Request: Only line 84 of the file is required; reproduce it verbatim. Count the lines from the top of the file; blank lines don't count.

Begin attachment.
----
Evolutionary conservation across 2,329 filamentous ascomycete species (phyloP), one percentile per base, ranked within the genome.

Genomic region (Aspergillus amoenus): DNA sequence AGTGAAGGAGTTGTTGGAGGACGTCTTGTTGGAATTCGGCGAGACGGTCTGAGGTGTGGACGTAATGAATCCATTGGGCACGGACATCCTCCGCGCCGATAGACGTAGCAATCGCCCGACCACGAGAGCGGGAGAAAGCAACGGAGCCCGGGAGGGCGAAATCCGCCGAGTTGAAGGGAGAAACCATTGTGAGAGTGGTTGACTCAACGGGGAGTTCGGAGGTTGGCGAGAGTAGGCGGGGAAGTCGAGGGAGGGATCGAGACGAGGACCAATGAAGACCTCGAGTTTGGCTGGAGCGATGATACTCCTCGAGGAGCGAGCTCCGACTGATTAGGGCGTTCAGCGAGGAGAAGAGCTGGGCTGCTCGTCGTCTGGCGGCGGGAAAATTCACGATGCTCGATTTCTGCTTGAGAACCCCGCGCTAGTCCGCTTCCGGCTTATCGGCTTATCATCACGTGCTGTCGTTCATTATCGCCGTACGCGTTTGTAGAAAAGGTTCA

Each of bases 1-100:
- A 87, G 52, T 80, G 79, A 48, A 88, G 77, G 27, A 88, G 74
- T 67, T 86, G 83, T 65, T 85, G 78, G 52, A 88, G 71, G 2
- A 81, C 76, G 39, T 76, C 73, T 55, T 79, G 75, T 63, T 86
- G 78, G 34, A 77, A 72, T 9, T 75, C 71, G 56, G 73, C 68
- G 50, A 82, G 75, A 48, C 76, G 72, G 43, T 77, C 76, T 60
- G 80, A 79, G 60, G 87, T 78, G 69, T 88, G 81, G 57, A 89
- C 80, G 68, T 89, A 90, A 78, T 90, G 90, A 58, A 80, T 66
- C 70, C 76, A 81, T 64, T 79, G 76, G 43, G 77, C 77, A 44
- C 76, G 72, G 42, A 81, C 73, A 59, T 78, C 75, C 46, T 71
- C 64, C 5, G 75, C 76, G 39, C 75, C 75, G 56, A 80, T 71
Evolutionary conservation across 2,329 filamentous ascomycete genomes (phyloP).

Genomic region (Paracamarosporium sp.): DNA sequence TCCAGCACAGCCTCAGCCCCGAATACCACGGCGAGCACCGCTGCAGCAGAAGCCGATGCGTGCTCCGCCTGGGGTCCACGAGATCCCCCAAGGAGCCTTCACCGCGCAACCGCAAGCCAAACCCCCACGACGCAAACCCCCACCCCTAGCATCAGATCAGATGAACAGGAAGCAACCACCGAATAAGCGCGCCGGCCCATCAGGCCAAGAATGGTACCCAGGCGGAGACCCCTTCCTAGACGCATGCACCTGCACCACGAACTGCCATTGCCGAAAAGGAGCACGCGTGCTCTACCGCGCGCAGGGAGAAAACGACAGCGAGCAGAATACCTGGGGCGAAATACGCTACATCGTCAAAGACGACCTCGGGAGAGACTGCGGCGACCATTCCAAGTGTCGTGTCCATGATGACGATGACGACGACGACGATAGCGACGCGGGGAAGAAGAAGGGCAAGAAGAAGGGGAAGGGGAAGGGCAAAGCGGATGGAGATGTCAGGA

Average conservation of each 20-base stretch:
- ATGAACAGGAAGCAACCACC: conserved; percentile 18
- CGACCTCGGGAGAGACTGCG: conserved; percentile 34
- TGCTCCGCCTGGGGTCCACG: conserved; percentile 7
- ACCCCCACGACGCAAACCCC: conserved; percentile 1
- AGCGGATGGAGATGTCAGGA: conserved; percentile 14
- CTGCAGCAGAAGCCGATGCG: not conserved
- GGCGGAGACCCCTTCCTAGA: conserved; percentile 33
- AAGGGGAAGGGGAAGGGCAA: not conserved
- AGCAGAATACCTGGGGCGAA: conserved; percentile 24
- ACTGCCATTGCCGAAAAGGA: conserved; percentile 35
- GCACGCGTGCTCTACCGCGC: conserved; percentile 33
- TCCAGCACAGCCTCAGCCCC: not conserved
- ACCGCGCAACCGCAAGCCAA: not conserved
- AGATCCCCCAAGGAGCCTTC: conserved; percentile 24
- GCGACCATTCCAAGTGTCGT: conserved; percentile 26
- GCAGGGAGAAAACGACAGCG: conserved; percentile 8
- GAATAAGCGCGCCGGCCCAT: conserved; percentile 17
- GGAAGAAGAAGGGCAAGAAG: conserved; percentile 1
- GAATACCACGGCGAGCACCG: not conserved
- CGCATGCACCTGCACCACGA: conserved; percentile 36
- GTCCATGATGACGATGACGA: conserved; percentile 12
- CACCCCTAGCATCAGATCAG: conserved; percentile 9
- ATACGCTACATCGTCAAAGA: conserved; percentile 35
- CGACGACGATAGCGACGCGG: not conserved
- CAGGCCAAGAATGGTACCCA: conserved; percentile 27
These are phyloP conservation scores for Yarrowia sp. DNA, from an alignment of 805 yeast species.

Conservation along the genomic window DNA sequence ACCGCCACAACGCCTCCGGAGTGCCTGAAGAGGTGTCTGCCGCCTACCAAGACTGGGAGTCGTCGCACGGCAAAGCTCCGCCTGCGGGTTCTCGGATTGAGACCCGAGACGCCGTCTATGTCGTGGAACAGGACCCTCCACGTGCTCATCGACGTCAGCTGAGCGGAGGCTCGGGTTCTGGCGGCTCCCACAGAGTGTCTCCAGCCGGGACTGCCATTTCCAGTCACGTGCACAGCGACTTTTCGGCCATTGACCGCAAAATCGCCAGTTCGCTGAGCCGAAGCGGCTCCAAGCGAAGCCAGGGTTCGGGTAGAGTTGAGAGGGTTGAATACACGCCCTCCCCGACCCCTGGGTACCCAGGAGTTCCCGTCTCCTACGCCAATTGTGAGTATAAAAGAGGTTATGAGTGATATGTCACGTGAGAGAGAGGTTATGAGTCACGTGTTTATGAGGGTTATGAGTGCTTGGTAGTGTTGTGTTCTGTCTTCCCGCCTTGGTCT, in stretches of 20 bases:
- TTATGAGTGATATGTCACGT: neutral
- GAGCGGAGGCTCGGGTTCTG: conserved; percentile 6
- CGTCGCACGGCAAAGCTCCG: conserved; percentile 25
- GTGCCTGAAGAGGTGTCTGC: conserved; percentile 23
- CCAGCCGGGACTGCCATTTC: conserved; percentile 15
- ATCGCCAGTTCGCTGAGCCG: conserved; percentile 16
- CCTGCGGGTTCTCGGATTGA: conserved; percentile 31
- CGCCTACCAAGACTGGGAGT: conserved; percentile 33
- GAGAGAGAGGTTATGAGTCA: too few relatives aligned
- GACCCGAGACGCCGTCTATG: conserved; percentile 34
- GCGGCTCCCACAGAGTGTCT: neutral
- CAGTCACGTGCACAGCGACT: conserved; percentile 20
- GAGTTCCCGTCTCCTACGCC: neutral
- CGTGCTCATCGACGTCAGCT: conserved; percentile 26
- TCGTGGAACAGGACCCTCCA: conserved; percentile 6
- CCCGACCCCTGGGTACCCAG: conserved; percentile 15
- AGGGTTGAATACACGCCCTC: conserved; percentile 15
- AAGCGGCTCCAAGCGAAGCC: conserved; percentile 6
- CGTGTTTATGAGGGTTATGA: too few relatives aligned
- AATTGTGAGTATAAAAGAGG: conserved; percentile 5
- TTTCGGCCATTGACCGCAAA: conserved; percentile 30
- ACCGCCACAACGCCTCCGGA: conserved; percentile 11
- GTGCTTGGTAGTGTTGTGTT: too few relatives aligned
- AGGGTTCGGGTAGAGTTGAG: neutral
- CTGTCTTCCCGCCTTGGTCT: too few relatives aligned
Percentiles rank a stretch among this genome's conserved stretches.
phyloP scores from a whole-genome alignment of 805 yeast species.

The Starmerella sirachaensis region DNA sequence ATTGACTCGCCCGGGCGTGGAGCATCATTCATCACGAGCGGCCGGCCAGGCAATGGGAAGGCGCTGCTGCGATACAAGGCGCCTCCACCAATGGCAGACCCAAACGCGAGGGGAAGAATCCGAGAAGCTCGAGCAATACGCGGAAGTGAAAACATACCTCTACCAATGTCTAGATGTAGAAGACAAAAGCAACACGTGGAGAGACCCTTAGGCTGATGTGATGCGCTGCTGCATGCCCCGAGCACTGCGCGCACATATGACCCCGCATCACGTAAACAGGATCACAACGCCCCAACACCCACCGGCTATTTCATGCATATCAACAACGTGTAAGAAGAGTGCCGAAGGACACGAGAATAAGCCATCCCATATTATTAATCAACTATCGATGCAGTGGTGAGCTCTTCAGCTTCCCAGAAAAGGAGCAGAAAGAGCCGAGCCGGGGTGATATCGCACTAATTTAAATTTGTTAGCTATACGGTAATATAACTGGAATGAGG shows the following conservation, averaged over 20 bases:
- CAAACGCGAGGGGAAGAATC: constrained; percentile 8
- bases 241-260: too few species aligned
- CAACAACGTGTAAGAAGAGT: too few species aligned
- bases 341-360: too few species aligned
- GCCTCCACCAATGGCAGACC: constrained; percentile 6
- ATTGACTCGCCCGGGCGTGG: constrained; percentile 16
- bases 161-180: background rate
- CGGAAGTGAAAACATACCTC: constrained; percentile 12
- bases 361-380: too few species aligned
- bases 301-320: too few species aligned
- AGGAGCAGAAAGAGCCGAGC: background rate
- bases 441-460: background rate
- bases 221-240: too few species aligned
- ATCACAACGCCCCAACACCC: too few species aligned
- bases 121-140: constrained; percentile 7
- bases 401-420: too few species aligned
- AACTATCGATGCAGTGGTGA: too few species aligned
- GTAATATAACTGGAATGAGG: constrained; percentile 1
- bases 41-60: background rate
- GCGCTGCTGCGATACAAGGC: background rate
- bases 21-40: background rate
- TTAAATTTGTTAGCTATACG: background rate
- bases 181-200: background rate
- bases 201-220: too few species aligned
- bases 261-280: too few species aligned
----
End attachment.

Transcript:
- bases 221-240: too few species aligned